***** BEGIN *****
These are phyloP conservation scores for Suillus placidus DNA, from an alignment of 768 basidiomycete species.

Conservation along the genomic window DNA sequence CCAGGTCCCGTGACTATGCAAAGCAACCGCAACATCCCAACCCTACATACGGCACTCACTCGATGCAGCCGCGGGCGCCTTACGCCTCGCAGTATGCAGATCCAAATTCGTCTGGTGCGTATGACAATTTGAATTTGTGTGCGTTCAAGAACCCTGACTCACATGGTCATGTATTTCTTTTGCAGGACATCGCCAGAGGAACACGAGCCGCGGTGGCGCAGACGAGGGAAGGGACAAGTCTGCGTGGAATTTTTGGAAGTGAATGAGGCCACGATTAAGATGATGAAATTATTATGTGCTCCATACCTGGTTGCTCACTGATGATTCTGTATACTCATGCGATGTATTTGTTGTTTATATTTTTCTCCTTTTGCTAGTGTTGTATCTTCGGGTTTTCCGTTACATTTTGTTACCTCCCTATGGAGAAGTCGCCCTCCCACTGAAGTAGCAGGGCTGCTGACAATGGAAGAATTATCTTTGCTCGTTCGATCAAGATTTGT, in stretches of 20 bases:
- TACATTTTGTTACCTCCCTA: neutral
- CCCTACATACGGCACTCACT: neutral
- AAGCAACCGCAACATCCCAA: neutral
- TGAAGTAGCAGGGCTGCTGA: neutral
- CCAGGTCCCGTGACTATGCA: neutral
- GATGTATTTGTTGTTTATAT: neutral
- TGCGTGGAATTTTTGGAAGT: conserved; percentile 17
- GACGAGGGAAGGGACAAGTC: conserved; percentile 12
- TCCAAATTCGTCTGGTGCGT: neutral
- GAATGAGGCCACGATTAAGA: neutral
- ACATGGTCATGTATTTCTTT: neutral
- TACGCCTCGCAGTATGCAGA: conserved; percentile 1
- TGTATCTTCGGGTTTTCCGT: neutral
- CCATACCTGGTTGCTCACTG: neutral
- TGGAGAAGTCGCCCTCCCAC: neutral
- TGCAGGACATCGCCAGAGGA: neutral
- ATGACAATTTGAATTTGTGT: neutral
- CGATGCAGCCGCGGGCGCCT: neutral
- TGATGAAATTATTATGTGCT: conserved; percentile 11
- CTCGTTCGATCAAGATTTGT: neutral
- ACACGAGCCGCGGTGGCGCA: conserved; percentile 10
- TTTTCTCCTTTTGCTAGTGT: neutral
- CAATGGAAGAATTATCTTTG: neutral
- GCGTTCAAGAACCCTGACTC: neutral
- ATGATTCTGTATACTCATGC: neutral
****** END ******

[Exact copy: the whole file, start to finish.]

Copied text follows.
These are phyloP conservation scores for Suillus placidus DNA, from an alignment of 768 basidiomycete species.

Conservation along the genomic window DNA sequence CCAGGTCCCGTGACTATGCAAAGCAACCGCAACATCCCAACCCTACATACGGCACTCACTCGATGCAGCCGCGGGCGCCTTACGCCTCGCAGTATGCAGATCCAAATTCGTCTGGTGCGTATGACAATTTGAATTTGTGTGCGTTCAAGAACCCTGACTCACATGGTCATGTATTTCTTTTGCAGGACATCGCCAGAGGAACACGAGCCGCGGTGGCGCAGACGAGGGAAGGGACAAGTCTGCGTGGAATTTTTGGAAGTGAATGAGGCCACGATTAAGATGATGAAATTATTATGTGCTCCATACCTGGTTGCTCACTGATGATTCTGTATACTCATGCGATGTATTTGTTGTTTATATTTTTCTCCTTTTGCTAGTGTTGTATCTTCGGGTTTTCCGTTACATTTTGTTACCTCCCTATGGAGAAGTCGCCCTCCCACTGAAGTAGCAGGGCTGCTGACAATGGAAGAATTATCTTTGCTCGTTCGATCAAGATTTGT, in stretches of 20 bases:
- TACATTTTGTTACCTCCCTA: neutral
- CCCTACATACGGCACTCACT: neutral
- AAGCAACCGCAACATCCCAA: neutral
- TGAAGTAGCAGGGCTGCTGA: neutral
- CCAGGTCCCGTGACTATGCA: neutral
- GATGTATTTGTTGTTTATAT: neutral
- TGCGTGGAATTTTTGGAAGT: conserved; percentile 17
- GACGAGGGAAGGGACAAGTC: conserved; percentile 12
- TCCAAATTCGTCTGGTGCGT: neutral
- GAATGAGGCCACGATTAAGA: neutral
- ACATGGTCATGTATTTCTTT: neutral
- TACGCCTCGCAGTATGCAGA: conserved; percentile 1
- TGTATCTTCGGGTTTTCCGT: neutral
- CCATACCTGGTTGCTCACTG: neutral
- TGGAGAAGTCGCCCTCCCAC: neutral
- TGCAGGACATCGCCAGAGGA: neutral
- ATGACAATTTGAATTTGTGT: neutral
- CGATGCAGCCGCGGGCGCCT: neutral
- TGATGAAATTATTATGTGCT: conserved; percentile 11
- CTCGTTCGATCAAGATTTGT: neutral
- ACACGAGCCGCGGTGGCGCA: conserved; percentile 10
- TTTTCTCCTTTTGCTAGTGT: neutral
- CAATGGAAGAATTATCTTTG: neutral
- GCGTTCAAGAACCCTGACTC: neutral
- ATGATTCTGTATACTCATGC: neutral